These paintings began in America from the summer of 1990 with the
onset of the first Gulf War. They look at America from the point of
view of an outsider.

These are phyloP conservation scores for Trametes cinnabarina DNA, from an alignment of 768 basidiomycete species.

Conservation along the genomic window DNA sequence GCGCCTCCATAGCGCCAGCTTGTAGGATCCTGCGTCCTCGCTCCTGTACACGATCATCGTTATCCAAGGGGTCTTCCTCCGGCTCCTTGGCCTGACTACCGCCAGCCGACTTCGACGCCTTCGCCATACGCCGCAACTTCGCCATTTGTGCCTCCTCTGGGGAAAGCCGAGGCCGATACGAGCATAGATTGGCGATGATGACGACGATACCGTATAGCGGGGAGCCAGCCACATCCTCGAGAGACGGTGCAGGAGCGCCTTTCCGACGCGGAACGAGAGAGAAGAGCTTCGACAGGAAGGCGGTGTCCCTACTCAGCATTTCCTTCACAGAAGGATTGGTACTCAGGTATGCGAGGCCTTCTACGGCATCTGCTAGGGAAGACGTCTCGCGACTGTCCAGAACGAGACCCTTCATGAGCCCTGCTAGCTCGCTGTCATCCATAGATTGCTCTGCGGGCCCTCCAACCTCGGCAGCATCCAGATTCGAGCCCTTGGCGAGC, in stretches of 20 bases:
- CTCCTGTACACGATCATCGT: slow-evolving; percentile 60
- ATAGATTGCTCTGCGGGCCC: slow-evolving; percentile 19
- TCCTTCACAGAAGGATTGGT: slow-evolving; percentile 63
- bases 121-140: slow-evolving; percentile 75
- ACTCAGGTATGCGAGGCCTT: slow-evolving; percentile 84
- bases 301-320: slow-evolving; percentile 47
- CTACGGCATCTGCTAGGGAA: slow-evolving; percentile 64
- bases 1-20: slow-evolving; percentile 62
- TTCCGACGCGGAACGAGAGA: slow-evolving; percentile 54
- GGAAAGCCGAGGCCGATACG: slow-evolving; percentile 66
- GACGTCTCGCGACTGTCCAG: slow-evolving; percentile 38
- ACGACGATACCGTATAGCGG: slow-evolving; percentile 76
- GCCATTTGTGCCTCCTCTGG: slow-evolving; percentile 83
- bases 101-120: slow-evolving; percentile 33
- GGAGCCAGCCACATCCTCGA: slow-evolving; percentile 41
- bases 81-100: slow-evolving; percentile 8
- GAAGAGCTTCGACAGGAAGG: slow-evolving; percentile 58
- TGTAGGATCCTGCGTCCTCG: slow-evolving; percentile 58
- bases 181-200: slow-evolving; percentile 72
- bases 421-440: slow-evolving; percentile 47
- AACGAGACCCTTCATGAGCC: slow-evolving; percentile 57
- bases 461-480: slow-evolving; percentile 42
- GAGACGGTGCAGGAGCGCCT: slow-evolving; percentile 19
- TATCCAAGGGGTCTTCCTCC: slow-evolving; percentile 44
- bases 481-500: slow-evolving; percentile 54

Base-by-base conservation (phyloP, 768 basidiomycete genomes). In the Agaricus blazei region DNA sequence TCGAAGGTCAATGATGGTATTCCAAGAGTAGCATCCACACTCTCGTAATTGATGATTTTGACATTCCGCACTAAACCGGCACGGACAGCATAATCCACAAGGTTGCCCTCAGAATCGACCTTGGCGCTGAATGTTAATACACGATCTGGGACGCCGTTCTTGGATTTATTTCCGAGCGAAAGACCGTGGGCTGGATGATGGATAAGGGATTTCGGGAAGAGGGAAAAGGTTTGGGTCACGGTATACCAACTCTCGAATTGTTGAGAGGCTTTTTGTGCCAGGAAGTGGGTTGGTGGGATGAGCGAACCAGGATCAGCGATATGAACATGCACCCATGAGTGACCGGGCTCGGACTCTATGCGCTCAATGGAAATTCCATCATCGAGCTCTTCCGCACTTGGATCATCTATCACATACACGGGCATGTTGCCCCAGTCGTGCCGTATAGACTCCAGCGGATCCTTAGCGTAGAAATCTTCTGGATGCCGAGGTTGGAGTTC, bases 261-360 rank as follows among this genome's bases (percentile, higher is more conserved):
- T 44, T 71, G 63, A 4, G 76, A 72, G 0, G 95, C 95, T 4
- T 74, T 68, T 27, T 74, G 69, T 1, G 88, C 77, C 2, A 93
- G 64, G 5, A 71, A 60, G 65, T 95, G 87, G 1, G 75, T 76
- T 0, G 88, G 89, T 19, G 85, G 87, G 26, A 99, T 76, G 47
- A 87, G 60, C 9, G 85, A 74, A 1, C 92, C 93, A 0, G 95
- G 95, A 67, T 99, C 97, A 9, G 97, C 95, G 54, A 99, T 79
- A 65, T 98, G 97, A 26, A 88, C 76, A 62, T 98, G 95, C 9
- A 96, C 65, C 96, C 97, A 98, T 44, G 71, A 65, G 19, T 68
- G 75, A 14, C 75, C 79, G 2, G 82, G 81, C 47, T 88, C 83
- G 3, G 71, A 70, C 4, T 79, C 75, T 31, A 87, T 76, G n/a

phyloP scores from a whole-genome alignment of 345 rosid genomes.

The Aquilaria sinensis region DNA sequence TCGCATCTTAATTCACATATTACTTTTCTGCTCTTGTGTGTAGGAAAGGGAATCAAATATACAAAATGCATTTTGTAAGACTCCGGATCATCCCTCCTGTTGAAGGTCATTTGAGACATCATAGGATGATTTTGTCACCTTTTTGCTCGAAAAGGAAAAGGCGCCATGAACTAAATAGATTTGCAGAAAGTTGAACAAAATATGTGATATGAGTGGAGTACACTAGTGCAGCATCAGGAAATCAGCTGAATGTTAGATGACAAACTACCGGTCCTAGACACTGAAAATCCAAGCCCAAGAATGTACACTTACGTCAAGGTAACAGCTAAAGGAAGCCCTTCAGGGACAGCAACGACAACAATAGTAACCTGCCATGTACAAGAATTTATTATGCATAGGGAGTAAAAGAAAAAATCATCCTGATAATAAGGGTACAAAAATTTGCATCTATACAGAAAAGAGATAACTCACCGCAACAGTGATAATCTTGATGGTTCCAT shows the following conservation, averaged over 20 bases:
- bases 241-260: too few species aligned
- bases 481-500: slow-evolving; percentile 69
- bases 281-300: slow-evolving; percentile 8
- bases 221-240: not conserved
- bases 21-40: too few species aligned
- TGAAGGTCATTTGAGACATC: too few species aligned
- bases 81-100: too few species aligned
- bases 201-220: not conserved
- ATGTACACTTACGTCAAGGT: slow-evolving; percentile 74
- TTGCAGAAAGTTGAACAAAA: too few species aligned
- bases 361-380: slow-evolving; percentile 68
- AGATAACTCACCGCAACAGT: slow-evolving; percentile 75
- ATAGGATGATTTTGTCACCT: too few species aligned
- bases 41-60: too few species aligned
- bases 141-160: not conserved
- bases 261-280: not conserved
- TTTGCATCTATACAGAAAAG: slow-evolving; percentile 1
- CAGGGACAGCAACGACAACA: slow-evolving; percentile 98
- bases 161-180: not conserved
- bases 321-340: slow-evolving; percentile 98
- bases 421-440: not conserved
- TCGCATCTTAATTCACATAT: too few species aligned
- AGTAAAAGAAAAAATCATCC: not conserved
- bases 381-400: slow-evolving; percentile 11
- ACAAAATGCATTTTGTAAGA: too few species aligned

" Everyone has their own image of America. For the most part it is the people, 'the Americans'. who capture our imagination. Be they presidents, film stars, wrestlers or Wall Street financiers, they absorb, appeal to and appall us. the stage upon which these players strut hardly figures at all. however, it is this stage or landscape that is the chief subject of most of Martin Beek's paintings. People, when they feature, are by no means insignificant but they occupy a small part in the scheme of things, His paintings seem to me to fall into two distinct categories. In the one he depicts that secret America: the largely unexplored and certainly uninhabited countryside of forest and rolling plain; the fearsome emptiness of the New Mexican desert the lush jungle either side of the Mississippi the cold sweep of a British Colombia Lakeside. These paintings are not cosy, railway waiting room art. Like the landscape of the United States and Canada, the images presented are exciting and grand. In what appears to be an entirely different body of work and one which incidentally has not been shown in Britain or America before, Martin depicts the quintessential American Mid-West small town with the comfortable images of library, school, church, twisting river and pleasant green. Here Beek's America is quiet and orderly despite being set in technicoloured aspic. It is a tapestry, fantasy world viewed somewhere above the fluttering Stars and Stripes, where like some sort of benevolent god, he shifts the familiar images around from painting to painting. Beek in these recent works acknowledges the influence of American folk artists Grandma Moses and Grant Wood as Europeans Breughel and Gauguin but the boldness and vibrancy of his colours, whether he is working in oil pastel or water-colours, are all his own making."